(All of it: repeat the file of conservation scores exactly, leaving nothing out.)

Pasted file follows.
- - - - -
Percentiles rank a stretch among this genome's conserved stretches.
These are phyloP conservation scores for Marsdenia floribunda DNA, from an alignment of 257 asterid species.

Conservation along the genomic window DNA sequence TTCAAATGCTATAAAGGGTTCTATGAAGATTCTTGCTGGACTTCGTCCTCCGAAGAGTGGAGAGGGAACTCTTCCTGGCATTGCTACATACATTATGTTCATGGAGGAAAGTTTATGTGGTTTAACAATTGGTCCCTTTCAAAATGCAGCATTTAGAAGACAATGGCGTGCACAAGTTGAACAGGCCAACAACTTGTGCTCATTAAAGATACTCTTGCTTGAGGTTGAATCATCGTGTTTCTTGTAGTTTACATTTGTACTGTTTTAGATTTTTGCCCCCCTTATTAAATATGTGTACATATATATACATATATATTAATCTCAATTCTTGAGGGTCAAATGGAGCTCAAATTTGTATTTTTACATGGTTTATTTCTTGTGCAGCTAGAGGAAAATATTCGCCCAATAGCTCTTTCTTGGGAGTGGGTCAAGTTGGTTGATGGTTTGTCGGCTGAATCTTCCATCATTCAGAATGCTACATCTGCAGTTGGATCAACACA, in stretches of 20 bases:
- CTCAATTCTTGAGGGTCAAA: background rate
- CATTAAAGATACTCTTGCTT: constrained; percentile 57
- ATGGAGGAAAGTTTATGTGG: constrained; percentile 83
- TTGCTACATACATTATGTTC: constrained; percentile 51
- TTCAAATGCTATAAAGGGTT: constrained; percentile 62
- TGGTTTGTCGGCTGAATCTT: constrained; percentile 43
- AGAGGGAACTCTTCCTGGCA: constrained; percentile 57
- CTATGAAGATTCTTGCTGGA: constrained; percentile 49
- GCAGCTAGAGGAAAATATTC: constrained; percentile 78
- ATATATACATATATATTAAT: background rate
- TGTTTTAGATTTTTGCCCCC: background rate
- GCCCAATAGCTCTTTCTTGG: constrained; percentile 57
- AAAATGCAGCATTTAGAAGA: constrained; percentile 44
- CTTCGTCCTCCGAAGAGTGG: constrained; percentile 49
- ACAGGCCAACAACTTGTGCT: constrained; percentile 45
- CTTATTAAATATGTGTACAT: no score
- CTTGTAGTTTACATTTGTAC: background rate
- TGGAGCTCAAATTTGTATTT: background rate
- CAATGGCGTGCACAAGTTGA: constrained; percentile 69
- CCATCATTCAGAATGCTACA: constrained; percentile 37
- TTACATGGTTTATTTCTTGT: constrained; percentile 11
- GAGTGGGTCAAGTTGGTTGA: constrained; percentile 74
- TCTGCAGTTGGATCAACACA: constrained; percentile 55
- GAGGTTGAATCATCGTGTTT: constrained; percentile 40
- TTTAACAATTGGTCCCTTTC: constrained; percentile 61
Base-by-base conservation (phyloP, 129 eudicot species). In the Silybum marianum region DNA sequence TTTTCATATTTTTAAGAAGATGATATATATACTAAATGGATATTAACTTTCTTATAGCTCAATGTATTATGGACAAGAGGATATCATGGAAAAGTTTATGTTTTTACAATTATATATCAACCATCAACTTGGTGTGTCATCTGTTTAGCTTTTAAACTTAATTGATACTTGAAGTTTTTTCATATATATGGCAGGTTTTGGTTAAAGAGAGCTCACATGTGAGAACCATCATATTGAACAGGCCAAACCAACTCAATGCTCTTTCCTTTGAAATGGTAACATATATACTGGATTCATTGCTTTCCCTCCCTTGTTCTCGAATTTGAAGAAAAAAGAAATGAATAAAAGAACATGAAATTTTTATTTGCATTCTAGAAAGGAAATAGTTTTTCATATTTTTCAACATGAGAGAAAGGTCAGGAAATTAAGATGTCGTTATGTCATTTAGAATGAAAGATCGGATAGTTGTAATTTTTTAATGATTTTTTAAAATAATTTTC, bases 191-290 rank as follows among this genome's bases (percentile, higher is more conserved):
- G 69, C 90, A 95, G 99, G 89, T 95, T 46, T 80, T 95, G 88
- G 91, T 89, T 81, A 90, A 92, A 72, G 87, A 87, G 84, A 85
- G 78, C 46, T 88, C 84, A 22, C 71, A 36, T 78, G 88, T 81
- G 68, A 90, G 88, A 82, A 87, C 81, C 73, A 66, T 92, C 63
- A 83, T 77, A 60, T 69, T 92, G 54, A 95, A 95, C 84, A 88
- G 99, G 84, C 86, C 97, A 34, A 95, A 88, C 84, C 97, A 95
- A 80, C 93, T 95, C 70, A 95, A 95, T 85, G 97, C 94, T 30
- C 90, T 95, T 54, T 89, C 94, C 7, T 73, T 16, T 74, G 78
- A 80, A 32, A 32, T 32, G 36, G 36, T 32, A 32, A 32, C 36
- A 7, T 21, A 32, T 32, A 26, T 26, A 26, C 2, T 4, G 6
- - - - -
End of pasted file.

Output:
Percentiles rank a stretch among this genome's conserved stretches.
These are phyloP conservation scores for Marsdenia floribunda DNA, from an alignment of 257 asterid species.

Conservation along the genomic window DNA sequence TTCAAATGCTATAAAGGGTTCTATGAAGATTCTTGCTGGACTTCGTCCTCCGAAGAGTGGAGAGGGAACTCTTCCTGGCATTGCTACATACATTATGTTCATGGAGGAAAGTTTATGTGGTTTAACAATTGGTCCCTTTCAAAATGCAGCATTTAGAAGACAATGGCGTGCACAAGTTGAACAGGCCAACAACTTGTGCTCATTAAAGATACTCTTGCTTGAGGTTGAATCATCGTGTTTCTTGTAGTTTACATTTGTACTGTTTTAGATTTTTGCCCCCCTTATTAAATATGTGTACATATATATACATATATATTAATCTCAATTCTTGAGGGTCAAATGGAGCTCAAATTTGTATTTTTACATGGTTTATTTCTTGTGCAGCTAGAGGAAAATATTCGCCCAATAGCTCTTTCTTGGGAGTGGGTCAAGTTGGTTGATGGTTTGTCGGCTGAATCTTCCATCATTCAGAATGCTACATCTGCAGTTGGATCAACACA, in stretches of 20 bases:
- CTCAATTCTTGAGGGTCAAA: background rate
- CATTAAAGATACTCTTGCTT: constrained; percentile 57
- ATGGAGGAAAGTTTATGTGG: constrained; percentile 83
- TTGCTACATACATTATGTTC: constrained; percentile 51
- TTCAAATGCTATAAAGGGTT: constrained; percentile 62
- TGGTTTGTCGGCTGAATCTT: constrained; percentile 43
- AGAGGGAACTCTTCCTGGCA: constrained; percentile 57
- CTATGAAGATTCTTGCTGGA: constrained; percentile 49
- GCAGCTAGAGGAAAATATTC: constrained; percentile 78
- ATATATACATATATATTAAT: background rate
- TGTTTTAGATTTTTGCCCCC: background rate
- GCCCAATAGCTCTTTCTTGG: constrained; percentile 57
- AAAATGCAGCATTTAGAAGA: constrained; percentile 44
- CTTCGTCCTCCGAAGAGTGG: constrained; percentile 49
- ACAGGCCAACAACTTGTGCT: constrained; percentile 45
- CTTATTAAATATGTGTACAT: no score
- CTTGTAGTTTACATTTGTAC: background rate
- TGGAGCTCAAATTTGTATTT: background rate
- CAATGGCGTGCACAAGTTGA: constrained; percentile 69
- CCATCATTCAGAATGCTACA: constrained; percentile 37
- TTACATGGTTTATTTCTTGT: constrained; percentile 11
- GAGTGGGTCAAGTTGGTTGA: constrained; percentile 74
- TCTGCAGTTGGATCAACACA: constrained; percentile 55
- GAGGTTGAATCATCGTGTTT: constrained; percentile 40
- TTTAACAATTGGTCCCTTTC: constrained; percentile 61
Base-by-base conservation (phyloP, 129 eudicot species). In the Silybum marianum region DNA sequence TTTTCATATTTTTAAGAAGATGATATATATACTAAATGGATATTAACTTTCTTATAGCTCAATGTATTATGGACAAGAGGATATCATGGAAAAGTTTATGTTTTTACAATTATATATCAACCATCAACTTGGTGTGTCATCTGTTTAGCTTTTAAACTTAATTGATACTTGAAGTTTTTTCATATATATGGCAGGTTTTGGTTAAAGAGAGCTCACATGTGAGAACCATCATATTGAACAGGCCAAACCAACTCAATGCTCTTTCCTTTGAAATGGTAACATATATACTGGATTCATTGCTTTCCCTCCCTTGTTCTCGAATTTGAAGAAAAAAGAAATGAATAAAAGAACATGAAATTTTTATTTGCATTCTAGAAAGGAAATAGTTTTTCATATTTTTCAACATGAGAGAAAGGTCAGGAAATTAAGATGTCGTTATGTCATTTAGAATGAAAGATCGGATAGTTGTAATTTTTTAATGATTTTTTAAAATAATTTTC, bases 191-290 rank as follows among this genome's bases (percentile, higher is more conserved):
- G 69, C 90, A 95, G 99, G 89, T 95, T 46, T 80, T 95, G 88
- G 91, T 89, T 81, A 90, A 92, A 72, G 87, A 87, G 84, A 85
- G 78, C 46, T 88, C 84, A 22, C 71, A 36, T 78, G 88, T 81
- G 68, A 90, G 88, A 82, A 87, C 81, C 73, A 66, T 92, C 63
- A 83, T 77, A 60, T 69, T 92, G 54, A 95, A 95, C 84, A 88
- G 99, G 84, C 86, C 97, A 34, A 95, A 88, C 84, C 97, A 95
- A 80, C 93, T 95, C 70, A 95, A 95, T 85, G 97, C 94, T 30
- C 90, T 95, T 54, T 89, C 94, C 7, T 73, T 16, T 74, G 78
- A 80, A 32, A 32, T 32, G 36, G 36, T 32, A 32, A 32, C 36
- A 7, T 21, A 32, T 32, A 26, T 26, A 26, C 2, T 4, G 6